A proposed overhaul of Kentucky’s public pension systems will not shift any existing or future employees into a mandatory 401(k)-style retirement plan, Senate President Robert Stivers said Wednesday.
New teachers will have a choice of several retirement plan options, including a traditional defined-benefit pension plan and a hybrid “cash-balance” plan, under a long-awaited pension bill state lawmakers hope to unveil next week, Stivers said.
A hybrid cash-balance plan, which is less generous than a traditional defined-benefits pension, offers more retirement security than a 401(k)-style defined-contribution account.
The Republican from Manchester also said the bill will not include a five-year freeze on cost-of-living increases for retired teachers, as Gov. Matt Bevin proposed last year.
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Bevin, a Republican, called for a switch to 401(k)-style accounts for new teachers and state workers in a proposal he unveiled with GOP legislative leaders last October to help stabilize the state’s ailing pension systems, which face more than $40 billion in unfunded liabilities. But rank-and-file lawmakers rejected Bevin’s plan after facing protests from teachers in their home districts.
Bevin wanted to call a special legislative session last fall to alter the state’s public pension systems, but that did not materialize. Lawmakers then had hoped to address the issue early in this year’s regular session but Wednesday marked the halfway point of the 60-workday session.
Stivers said it has taken time to project the costs of the bill, with its various options, and that legislative staffers were checking references in the bill to other state statutes. That’s why the bill probably won’t be made public until the first of next week, he said. Stivers had said on Tuesday that the bill would likely be released this week.
House Speaker Pro Tempore David Osborne, R-Prospect, said he would not talk about any details of the bill until it has been filed.
Stives said future teachers will have several retirement options from which to choose, including a defined-benefit pension and a hybrid cash-balance plan. He did not identify others.
“There are going to be some voluntary choices in here,” he said.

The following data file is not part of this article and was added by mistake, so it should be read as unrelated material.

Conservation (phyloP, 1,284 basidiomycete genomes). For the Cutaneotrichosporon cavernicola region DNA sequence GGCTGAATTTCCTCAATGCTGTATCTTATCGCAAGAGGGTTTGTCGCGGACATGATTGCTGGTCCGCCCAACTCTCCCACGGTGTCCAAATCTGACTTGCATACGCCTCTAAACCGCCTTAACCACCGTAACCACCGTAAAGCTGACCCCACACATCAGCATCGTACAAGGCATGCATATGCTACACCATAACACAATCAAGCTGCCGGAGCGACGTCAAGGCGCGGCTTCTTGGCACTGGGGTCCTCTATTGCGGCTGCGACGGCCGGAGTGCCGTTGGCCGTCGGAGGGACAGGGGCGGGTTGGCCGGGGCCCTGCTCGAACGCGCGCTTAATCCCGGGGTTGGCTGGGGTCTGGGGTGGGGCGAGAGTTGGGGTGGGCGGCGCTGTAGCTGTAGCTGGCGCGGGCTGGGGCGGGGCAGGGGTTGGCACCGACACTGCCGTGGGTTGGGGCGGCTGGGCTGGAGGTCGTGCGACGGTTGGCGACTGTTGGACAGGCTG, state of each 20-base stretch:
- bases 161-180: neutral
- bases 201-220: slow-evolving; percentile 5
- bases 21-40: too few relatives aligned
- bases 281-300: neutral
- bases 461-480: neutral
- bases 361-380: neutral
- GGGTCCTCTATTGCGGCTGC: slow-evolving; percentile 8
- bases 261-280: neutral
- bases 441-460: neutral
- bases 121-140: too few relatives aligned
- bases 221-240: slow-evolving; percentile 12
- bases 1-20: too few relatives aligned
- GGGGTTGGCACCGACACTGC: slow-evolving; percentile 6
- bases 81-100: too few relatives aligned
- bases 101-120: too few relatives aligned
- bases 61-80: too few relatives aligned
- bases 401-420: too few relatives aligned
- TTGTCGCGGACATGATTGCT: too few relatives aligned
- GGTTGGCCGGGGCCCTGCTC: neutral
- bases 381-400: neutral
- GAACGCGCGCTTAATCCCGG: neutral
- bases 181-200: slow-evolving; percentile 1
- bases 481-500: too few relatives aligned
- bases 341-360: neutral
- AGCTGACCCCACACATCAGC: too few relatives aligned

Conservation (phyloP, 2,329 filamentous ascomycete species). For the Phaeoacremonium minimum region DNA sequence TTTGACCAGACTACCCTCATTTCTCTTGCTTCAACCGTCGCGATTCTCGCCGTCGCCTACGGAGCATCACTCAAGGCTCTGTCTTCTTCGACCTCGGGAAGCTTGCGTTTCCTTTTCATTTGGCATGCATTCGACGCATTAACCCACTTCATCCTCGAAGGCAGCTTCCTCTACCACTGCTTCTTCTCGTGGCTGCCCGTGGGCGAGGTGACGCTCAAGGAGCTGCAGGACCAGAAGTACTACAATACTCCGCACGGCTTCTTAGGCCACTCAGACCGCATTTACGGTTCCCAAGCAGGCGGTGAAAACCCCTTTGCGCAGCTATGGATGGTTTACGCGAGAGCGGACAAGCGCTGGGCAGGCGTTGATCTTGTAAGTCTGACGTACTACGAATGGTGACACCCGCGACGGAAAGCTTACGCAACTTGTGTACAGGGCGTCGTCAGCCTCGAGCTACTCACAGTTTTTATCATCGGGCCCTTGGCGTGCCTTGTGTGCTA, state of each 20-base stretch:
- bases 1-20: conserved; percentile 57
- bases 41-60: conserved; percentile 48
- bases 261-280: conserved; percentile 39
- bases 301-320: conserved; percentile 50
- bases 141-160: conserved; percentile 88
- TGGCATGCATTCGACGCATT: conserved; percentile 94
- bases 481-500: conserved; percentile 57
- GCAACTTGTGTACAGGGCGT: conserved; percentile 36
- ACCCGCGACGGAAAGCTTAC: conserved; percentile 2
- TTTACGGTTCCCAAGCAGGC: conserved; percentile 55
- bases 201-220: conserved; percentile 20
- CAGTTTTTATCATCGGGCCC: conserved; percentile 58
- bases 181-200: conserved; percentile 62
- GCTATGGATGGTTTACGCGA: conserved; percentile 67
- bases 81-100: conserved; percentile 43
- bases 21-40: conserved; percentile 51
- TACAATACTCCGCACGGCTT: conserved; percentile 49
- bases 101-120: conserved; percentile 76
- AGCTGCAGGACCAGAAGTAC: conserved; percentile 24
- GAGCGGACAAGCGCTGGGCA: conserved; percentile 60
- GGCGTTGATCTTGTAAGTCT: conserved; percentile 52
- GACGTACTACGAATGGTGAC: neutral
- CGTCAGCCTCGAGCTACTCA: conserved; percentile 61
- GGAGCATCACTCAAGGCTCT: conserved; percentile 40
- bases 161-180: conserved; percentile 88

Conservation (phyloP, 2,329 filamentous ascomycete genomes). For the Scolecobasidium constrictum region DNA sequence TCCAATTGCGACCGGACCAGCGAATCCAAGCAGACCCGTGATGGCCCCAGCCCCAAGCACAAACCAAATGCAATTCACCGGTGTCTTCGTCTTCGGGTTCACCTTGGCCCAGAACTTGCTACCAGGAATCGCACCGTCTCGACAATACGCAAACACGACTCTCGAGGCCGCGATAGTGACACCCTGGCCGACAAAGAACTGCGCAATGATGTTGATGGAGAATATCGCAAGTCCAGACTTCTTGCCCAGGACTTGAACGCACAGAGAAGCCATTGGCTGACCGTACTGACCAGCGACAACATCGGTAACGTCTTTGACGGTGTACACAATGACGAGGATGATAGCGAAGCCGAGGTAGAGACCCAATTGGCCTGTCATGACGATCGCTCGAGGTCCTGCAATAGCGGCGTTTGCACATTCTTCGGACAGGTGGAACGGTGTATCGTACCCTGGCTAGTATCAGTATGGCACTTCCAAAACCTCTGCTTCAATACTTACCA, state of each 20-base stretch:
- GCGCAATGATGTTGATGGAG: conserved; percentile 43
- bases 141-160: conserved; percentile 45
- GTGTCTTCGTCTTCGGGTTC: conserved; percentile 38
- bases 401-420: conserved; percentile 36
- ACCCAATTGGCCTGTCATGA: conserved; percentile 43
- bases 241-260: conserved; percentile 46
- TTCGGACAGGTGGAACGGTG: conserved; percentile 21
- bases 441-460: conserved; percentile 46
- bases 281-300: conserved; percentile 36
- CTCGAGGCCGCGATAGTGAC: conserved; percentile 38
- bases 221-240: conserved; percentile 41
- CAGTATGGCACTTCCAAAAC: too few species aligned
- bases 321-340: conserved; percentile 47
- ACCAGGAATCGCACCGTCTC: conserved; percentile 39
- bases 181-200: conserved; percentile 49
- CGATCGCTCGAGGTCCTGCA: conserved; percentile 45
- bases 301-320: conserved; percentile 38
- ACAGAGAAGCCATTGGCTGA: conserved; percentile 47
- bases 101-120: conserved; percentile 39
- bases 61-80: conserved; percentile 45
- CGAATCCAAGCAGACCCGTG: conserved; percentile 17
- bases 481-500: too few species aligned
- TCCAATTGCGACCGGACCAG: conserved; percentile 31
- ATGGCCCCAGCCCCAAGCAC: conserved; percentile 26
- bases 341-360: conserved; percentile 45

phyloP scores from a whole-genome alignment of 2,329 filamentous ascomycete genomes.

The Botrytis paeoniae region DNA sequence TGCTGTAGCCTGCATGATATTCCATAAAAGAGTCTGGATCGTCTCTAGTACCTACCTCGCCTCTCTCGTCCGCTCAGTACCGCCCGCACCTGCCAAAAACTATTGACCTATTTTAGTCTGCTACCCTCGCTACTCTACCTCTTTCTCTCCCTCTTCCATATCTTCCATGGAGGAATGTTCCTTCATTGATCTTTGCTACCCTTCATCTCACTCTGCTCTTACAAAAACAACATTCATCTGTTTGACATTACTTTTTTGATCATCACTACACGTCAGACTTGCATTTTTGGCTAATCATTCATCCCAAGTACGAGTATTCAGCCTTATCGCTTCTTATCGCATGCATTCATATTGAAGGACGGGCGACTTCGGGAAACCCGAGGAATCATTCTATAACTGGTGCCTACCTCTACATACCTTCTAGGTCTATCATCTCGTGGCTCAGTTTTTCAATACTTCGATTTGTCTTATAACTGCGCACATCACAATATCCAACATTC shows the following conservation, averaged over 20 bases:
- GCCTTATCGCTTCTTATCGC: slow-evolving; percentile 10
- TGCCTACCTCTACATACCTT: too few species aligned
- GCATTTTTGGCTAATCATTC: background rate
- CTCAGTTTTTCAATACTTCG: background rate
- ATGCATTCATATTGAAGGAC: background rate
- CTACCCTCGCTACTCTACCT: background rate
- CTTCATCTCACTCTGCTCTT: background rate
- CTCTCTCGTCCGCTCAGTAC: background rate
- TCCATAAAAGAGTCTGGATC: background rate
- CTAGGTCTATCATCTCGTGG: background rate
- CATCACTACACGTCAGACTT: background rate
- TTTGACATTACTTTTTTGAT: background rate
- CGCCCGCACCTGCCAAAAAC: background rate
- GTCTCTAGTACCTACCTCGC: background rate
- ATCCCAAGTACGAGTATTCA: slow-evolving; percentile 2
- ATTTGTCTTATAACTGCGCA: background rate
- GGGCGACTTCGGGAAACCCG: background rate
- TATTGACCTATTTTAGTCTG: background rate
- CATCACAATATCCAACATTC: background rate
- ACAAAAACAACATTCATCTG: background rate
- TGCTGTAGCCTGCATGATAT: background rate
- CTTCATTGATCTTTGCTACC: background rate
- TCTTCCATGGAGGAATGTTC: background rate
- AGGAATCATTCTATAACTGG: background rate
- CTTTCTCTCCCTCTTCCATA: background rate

In a defined-benefit system, an employer provides a specific monthly pension payment for life based on a variety of factors, such as an employee’s earning history, tenure and age. Employees also pay into the system.
In a defined-contribution system, employees must save enough money from their pay, sometimes matched by contributions from their employers, to carry them through their old age. Unlike traditional pensions, the money can run out in a defined-contribution pension plan.
A hybrid cash-balance plan has some characteristics of both a defined-benefit plan and a defined-contribution plan. It resembles a defined-contribution plan because it determines the value of benefits for each participant based on the value of an individual’s account. However, the assets of the plan remain in a single investment pool, like a traditional defined-benefit plan, and the employer guarantees a minimum return on investments.
Like a defined-benefit plan, it uses a specific formula to determine benefits, which can be taken in a life-time annuity.
According to the Kentucky Retirement Systems website, all state and county full-time employees with non-hazardous jobs who began participation with the retirement systems after Jan. 1, 2014, contribute to a cash-balance plan. Participation is mandatory.
Members and employers contribute a specified amount into the member’s account, which earns a guaranteed amount of interest at the end of each fiscal year. Depending on investment returns, there may be an additional interest payment added to the member’s account.
All interest is paid on the preceding year’s balance so there is no interest paid in the member’s first year.
When a member is eligible to retire, the benefit is calculated based on the member’s accumulated account balance. A member earns service credit for each month they contribute to the cash balance plan.
The average pension benefit for a retired state government employee in Kentucky is $16,161, according to 2017 state data. For school teachers, who do not collect Social Security retirement benefits and must have advanced college degrees, it’s $36,244.
No decision has been made yet about whether the bill will be filed in the House or Senate, Stivers said. He also said Republican legislative leaders want to “sit down with our colleagues in the minority party” for their input.
Stivers called the still-secret bill “a good piece of legislation.”